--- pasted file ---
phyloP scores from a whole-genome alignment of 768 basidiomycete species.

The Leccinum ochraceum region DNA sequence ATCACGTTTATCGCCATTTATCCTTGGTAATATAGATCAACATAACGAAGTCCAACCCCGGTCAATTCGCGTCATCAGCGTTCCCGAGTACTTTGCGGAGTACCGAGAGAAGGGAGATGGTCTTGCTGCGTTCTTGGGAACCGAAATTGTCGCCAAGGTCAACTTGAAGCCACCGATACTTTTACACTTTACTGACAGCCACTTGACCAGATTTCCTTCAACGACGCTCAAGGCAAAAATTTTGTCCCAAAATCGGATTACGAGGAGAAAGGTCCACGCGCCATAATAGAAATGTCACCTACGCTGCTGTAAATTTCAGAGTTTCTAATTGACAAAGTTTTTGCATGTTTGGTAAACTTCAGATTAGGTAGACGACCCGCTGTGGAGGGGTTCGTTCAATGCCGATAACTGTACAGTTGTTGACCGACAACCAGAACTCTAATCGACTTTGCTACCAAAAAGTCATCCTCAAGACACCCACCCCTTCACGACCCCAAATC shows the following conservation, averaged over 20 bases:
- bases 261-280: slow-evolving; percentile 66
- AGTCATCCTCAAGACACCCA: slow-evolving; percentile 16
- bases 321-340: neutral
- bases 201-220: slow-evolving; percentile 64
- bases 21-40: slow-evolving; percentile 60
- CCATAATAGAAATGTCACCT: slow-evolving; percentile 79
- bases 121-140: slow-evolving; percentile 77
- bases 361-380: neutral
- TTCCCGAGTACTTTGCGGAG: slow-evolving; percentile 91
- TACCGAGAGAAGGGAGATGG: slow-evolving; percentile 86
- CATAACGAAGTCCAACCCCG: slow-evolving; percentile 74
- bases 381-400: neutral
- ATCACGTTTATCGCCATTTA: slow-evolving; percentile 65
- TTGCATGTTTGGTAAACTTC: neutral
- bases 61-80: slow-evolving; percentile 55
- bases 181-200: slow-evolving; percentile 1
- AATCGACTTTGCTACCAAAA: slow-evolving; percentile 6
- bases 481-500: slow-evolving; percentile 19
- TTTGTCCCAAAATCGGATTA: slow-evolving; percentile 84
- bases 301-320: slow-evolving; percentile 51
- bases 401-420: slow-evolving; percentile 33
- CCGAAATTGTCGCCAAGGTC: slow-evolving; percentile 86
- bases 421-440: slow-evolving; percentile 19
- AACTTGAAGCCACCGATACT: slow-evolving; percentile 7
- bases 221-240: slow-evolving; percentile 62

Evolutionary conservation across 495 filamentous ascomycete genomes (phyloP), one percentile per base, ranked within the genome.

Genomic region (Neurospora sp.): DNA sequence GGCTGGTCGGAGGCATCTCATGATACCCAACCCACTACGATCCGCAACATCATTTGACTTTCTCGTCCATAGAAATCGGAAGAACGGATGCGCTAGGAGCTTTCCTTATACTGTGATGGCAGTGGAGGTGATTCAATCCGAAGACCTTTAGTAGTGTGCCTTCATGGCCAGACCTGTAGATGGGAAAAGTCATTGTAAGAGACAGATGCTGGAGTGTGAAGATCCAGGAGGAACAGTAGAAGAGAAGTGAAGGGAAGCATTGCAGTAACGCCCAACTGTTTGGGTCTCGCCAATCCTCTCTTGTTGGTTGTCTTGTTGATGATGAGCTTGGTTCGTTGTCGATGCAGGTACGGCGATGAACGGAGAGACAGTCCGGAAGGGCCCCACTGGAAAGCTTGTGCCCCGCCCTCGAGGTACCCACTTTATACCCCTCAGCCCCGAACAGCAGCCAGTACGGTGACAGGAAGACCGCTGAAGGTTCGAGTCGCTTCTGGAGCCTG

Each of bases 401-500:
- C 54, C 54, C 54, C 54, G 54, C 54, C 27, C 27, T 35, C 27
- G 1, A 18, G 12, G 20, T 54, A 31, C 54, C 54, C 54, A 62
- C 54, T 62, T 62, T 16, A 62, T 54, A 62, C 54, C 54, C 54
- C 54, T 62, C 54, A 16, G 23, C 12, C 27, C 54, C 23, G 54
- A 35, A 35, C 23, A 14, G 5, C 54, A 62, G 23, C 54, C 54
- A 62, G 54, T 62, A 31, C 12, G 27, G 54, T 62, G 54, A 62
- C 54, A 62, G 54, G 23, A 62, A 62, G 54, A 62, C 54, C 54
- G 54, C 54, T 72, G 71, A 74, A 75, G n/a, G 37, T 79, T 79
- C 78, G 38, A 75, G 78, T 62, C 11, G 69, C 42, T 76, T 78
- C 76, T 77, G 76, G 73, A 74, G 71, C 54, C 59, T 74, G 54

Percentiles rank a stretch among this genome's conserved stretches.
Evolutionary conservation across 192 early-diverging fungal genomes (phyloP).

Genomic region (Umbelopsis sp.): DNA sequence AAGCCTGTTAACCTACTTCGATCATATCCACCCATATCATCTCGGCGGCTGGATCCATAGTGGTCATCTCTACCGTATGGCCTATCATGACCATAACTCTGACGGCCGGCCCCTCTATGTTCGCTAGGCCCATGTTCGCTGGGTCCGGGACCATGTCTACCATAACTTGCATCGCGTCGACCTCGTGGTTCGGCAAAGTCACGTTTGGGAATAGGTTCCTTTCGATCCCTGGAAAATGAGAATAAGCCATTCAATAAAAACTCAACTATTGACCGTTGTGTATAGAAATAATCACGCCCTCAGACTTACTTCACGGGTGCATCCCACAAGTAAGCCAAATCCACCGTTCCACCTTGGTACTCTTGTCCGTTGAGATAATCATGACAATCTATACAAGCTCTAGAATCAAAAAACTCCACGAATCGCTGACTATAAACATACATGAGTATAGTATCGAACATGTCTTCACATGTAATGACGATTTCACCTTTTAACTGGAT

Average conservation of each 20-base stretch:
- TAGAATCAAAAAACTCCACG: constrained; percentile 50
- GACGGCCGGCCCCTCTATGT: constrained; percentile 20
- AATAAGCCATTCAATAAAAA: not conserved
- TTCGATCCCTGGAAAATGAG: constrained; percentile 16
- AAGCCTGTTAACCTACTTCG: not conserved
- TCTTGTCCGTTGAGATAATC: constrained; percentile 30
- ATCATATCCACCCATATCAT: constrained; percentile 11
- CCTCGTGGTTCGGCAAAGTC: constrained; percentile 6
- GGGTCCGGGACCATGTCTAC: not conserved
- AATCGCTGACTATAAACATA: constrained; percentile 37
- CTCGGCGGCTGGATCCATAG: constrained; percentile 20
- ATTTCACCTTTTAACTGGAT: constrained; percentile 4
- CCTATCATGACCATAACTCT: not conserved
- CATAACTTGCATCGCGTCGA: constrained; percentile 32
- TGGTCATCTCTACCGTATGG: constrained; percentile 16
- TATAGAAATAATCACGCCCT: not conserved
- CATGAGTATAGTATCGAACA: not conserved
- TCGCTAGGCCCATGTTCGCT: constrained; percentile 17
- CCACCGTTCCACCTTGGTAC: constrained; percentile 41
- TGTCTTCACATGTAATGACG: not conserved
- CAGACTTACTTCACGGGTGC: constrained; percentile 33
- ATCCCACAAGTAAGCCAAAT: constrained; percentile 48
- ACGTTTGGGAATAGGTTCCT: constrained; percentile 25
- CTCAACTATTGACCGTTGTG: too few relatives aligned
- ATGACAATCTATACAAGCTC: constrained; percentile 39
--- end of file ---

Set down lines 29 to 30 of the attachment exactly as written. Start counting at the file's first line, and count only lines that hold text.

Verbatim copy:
Genomic region (Neurospora sp.): DNA sequence GGCTGGTCGGAGGCATCTCATGATACCCAACCCACTACGATCCGCAACATCATTTGACTTTCTCGTCCATAGAAATCGGAAGAACGGATGCGCTAGGAGCTTTCCTTATACTGTGATGGCAGTGGAGGTGATTCAATCCGAAGACCTTTAGTAGTGTGCCTTCATGGCCAGACCTGTAGATGGGAAAAGTCATTGTAAGAGACAGATGCTGGAGTGTGAAGATCCAGGAGGAACAGTAGAAGAGAAGTGAAGGGAAGCATTGCAGTAACGCCCAACTGTTTGGGTCTCGCCAATCCTCTCTTGTTGGTTGTCTTGTTGATGATGAGCTTGGTTCGTTGTCGATGCAGGTACGGCGATGAACGGAGAGACAGTCCGGAAGGGCCCCACTGGAAAGCTTGTGCCCCGCCCTCGAGGTACCCACTTTATACCCCTCAGCCCCGAACAGCAGCCAGTACGGTGACAGGAAGACCGCTGAAGGTTCGAGTCGCTTCTGGAGCCTG

Each of bases 401-500: